Along the same lines, HP is also adding a new entry in the digital signage display business. The company pulled out of the flat-panel TV business after a couple of years. But this business is a little more suited to the big services-oriented company. HP entered the market earlier this year with a 42-inch model, and it introduced a 47-inch model last month. The new HP LD42200tm 42-inch liquid crystal display has a touchscreen with a high contrast ratio and full 1920×1080 HD resolution. It can be mounted vertically or horizontally. HP is partnering with software vendor Uniguest, which outfits the displays with software that makes it easy to find locations in a hospital on a map. Companies can also use the touchscreens to visualize clothing sales (right). The displays will be available for $2,799 in December.
HP also has a bunch of other products. The HP Elite 7000 business desktop PC introduces a new business brand. It has a metal surface and high-gloss black finish with the latest high-performance Intel processors, the Core i7 and Core i5 series of processors. It has built-in security and starts at $789.
The HP ProBook 6545b Notebook PC and the 6445b Notebook PC are a couple of business laptops with magnesium alloy supports. These B series machines are follow-ups to the M series introduced a couple of weeks ago and the S series introduced in April. The B series can support DisplayPort, meaning they can be used to power more than one display at the same time. But one of the coolest things about them is that they have spill-resistant keyboards. The picture at right shows water being spilled into the center of the keyboard and the liquid draining out the bottom. There are channels underneath the keyboard that direct the water. Now that can of Coke isn’t so dangerous sitting next to your laptop.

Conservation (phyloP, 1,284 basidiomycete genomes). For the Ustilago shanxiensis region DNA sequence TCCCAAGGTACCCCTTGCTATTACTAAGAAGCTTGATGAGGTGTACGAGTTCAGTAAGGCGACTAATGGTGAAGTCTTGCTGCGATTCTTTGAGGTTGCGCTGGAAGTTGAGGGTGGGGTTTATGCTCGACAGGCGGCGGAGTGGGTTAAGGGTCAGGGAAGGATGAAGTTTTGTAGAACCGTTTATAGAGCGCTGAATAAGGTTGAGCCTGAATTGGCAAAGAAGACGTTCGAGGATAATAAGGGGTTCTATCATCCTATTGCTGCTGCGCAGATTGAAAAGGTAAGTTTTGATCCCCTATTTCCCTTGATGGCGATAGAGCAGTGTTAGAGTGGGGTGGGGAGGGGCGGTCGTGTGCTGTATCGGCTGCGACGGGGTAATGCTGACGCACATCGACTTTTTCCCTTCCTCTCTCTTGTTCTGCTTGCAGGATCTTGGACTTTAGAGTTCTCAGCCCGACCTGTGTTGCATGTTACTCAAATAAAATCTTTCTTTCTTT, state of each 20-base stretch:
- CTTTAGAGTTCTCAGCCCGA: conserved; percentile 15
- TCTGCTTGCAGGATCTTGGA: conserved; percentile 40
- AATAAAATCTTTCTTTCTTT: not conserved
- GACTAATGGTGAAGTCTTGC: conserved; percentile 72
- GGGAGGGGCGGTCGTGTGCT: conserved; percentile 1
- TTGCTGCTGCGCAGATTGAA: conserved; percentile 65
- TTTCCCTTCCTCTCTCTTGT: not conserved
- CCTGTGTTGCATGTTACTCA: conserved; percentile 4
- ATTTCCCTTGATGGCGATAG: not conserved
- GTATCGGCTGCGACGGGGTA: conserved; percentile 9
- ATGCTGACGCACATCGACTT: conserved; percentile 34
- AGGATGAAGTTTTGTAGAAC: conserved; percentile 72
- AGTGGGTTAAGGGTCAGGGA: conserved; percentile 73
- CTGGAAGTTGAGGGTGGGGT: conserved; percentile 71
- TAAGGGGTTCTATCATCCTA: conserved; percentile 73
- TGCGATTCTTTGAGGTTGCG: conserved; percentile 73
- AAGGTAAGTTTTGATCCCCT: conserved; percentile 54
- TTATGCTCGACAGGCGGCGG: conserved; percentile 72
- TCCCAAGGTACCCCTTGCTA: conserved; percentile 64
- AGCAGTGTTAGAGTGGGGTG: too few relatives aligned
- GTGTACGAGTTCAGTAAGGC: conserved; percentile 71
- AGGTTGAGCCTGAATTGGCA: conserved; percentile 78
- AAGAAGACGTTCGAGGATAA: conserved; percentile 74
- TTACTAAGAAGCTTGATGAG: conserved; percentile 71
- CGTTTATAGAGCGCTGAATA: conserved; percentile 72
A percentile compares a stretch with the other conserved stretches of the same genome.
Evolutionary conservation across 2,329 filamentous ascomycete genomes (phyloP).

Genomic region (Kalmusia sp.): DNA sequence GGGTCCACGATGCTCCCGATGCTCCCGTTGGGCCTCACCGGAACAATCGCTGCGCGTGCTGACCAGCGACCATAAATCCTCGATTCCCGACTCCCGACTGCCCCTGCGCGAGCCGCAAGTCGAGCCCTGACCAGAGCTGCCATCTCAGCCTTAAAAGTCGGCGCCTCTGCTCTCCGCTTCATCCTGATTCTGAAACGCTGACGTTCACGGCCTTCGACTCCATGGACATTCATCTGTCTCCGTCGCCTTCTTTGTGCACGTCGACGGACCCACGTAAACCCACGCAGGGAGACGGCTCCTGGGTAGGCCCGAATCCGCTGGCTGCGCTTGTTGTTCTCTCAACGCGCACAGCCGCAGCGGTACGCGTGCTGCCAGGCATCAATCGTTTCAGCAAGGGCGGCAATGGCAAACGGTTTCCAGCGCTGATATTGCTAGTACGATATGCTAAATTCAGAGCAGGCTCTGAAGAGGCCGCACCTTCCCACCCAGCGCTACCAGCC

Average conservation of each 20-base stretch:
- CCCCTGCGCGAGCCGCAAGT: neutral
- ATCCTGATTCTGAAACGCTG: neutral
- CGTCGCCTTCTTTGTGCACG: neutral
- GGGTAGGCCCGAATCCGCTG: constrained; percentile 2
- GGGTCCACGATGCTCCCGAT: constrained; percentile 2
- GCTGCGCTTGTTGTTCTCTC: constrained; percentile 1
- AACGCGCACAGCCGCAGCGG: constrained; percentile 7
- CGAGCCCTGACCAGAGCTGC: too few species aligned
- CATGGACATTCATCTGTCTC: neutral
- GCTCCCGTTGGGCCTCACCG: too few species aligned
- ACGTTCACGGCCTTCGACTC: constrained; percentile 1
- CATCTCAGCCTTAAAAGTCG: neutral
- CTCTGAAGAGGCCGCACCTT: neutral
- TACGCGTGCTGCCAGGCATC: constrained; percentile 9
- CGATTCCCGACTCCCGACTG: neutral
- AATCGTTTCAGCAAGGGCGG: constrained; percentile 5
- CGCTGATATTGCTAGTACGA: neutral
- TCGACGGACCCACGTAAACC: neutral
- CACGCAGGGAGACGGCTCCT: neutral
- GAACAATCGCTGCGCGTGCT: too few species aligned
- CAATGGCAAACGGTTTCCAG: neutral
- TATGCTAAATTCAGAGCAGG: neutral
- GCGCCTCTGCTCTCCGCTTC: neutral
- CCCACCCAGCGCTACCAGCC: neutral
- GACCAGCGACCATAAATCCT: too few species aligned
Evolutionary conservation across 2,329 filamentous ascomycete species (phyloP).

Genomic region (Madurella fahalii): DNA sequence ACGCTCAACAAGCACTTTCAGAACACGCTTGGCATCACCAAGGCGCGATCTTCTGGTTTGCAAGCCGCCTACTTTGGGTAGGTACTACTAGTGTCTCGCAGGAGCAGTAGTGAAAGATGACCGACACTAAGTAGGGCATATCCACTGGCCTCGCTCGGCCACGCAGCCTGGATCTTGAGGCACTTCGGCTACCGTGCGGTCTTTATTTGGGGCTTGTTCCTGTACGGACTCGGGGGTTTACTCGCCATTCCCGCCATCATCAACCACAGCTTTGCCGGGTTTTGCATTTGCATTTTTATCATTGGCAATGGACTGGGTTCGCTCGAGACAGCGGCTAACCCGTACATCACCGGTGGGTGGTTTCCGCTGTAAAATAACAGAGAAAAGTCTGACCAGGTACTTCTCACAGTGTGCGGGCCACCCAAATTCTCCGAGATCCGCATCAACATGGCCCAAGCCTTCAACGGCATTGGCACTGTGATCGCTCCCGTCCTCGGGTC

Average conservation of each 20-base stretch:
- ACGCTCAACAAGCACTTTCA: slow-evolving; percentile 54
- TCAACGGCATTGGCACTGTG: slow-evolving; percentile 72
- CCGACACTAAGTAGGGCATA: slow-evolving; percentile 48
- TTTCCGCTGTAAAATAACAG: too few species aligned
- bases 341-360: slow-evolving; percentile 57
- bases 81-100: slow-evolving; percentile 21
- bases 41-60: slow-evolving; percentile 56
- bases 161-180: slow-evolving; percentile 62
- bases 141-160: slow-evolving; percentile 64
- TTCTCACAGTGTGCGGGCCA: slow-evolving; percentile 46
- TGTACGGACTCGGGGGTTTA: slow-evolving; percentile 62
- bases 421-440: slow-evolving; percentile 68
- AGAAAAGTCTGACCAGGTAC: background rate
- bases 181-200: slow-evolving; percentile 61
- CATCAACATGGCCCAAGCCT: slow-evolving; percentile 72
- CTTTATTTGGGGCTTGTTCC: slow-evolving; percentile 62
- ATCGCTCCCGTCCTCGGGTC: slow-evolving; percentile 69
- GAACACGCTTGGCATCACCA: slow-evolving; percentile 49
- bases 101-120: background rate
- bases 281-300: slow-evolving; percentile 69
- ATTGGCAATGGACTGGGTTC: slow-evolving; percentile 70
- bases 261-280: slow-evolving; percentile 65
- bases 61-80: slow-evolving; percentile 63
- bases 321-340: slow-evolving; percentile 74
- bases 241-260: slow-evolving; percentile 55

They sport AMD processors and deliver 5 hours of battery life on a 6-cell battery and 8 hours of battery life on a 9-cell battery. They support new docking stations and have a Power Assistant that lets you conserve power, stretch battery run time, and accurately monitor your power usage. You can see exactly how many watts you save by operating in a low power mode, given HP’s own estimates of the cost per kilowatt hour of power. That means IT managers can monitor how much power a whole fleet of laptops is using and can set goals to reduce power usage over time. The laptops start at $799. For extra money, you can buy a new docking station (pictured) that comes with a key so that you can lock down the laptop and make it harder to steal.
HP is also introducing laptops, displays and desktops using the Compaq brand, which has appeal around the world as a “pragmatic” brand for first-time buyers, families with young kids, and small businesses. While the Compaq brand has billions of dollars in value, HP concluded it has been under-using it in the U.S.. Now it’s going to emphasize how the Compaq brand means you can get great value for your dollar with machines that are “just right” for what you need to do. If you’re buying a third computer in the house, HP hopes these Compaq models will make sense.
The Compaq Presario CQ61z notebook has a 15.6 inch-screen and yet it sells for the low price of $399 (after a $100 instant rebate). It has a choice of AMD processors and Nvidia GeForce discrete graphics chips. The Compaq 500B business desktop PC sells for just $359 and has an Intel or AMD processor, a 250-gigabyte hard disk, a gigabyte of main memory and Windows 7. The 505B sells for $409. Lastly, the Compaq Presario 4010f desktop has an AMD Sempron processor, integrated graphics from Nvidia, a 250-gigabyte hard drive. It sells for the astoundingly low price of $309.
The new displays range in size from 17-inch to 24-inch sizes and start at $190. All of these models suggest that HP understands that the recession is going to have an impact on buyers and that low prices are critical now.